Case Closed: Max Shatto's Death Ruled Accidental
By: Matthew Farrell
Updated: March 18, 2013
ODESSA -- The Shatto family will not be facing any charges in the death of their adopted son, Max Shatto.
The Grand Jury in the investigation determined that the boys death was an accident, possibly involving a piece of playground equipment.
"The truth of the matter is this was an accident. It's a tragic death involving a 3 year old," Ector County DA Bobby Bland said.
With those words, Bland closed the criminal investigation into the death of 3 year old Russian adoptee Max Shatto.
The Grand Jury presiding over the case no-billed the Shattos, meaning they will not face any criminal charges.
"This is based on the lack of any evidence to establish any fault at the hands of Laura and Alan Shatto that resulted in the death of their son," Bland explained.
The autopsy report and investigation showed that there was no evidence of abuse and any bruising was self-inflicted, due to Shatto's previously diagnosed behavioral disorder.
The injury that ultimately resulted in Shatto's death has been ruled an accident, most likely occurring while the boy was playing on a piece of playground equipment outside their Gardendale home.
"I guess you could call it a glider. It's not quite a see-saw but it kind of looks like one. It could have hit a child and it could have caused the injuries found in the autopsy," Bland continued.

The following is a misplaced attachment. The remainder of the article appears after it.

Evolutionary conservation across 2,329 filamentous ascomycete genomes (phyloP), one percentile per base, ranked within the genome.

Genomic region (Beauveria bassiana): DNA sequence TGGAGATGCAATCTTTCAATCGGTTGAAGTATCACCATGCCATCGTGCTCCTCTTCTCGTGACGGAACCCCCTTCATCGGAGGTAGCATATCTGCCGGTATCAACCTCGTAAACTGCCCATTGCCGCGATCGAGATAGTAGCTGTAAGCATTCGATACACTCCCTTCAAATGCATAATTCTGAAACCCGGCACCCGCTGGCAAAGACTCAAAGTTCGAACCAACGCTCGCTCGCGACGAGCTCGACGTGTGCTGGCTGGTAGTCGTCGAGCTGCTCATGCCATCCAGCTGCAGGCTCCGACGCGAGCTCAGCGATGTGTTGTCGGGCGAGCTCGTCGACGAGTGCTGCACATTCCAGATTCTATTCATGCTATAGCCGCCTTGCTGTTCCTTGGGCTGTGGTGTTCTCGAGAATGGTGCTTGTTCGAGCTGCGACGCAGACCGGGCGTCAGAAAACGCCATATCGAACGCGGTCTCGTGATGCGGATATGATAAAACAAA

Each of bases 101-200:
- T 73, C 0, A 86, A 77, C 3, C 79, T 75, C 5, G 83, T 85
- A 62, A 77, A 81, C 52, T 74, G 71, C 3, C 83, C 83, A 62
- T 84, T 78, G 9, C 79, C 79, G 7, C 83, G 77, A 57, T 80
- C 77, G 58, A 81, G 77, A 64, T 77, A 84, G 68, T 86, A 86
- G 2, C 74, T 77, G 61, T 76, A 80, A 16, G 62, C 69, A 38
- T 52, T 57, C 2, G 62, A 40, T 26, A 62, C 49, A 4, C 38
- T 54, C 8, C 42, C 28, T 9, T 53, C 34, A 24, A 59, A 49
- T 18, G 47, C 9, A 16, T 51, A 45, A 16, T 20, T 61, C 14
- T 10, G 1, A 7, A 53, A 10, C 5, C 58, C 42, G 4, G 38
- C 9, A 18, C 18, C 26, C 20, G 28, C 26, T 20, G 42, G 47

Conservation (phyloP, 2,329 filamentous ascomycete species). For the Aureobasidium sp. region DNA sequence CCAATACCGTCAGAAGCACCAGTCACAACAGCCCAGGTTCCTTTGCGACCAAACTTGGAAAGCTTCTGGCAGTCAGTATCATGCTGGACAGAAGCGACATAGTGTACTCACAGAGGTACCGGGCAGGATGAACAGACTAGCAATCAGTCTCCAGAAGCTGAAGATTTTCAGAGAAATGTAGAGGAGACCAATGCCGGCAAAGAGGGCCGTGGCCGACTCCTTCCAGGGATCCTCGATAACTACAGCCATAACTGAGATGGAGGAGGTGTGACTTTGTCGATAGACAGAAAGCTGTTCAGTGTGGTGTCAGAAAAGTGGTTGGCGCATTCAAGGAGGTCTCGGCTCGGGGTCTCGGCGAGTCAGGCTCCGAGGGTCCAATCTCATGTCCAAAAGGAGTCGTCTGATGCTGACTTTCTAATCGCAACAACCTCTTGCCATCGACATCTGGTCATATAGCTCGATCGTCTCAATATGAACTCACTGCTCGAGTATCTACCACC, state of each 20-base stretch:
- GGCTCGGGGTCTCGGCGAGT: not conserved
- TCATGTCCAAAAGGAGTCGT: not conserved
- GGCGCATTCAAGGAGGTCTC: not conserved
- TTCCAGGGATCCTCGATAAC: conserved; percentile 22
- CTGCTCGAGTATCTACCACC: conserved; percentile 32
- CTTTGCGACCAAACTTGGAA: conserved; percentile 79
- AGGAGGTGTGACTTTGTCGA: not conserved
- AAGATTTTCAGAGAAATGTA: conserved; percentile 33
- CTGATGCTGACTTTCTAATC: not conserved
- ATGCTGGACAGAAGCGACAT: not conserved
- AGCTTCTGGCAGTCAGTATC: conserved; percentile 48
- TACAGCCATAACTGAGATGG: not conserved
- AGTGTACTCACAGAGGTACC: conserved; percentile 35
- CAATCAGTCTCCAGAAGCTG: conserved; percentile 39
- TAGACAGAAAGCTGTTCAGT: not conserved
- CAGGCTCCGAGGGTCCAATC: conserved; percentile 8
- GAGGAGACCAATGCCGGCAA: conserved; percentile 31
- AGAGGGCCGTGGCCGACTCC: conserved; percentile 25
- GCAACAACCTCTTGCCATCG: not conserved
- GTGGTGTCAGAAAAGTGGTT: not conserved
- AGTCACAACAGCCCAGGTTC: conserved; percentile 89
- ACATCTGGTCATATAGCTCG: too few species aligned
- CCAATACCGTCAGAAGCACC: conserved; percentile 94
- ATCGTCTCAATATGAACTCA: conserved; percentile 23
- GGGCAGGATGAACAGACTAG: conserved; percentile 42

Bland says the doctors he spoke with agree that the injury was consistent with others caused by this piece of equipment.
The report showed that Max Shatto was frail and undernourished when he was adopted out of Russia.
Bland said that the family was doing what they could to improve his health, but a child in his state would have been more vulnerable than a healthy child.
"This child was undernourished, very small for his age, also with the behvioral disorder he was prone to hurt himself, so this type of injury may have gone generally unnoticed in this timeframe," Bland said.
While this could have happened at any point in the day, the report shows that it most likely happened during a 10 minute window during which Laura Shatto was dealing with an emergency in the house.
While the criminal investigation is closed, Child Protective Services is currently performing an investigation into the family.
Bland couldn't comment on the CPS investigation, saying only that no criminal charges will be brought against the Shattos from the Grand Jury's investigation.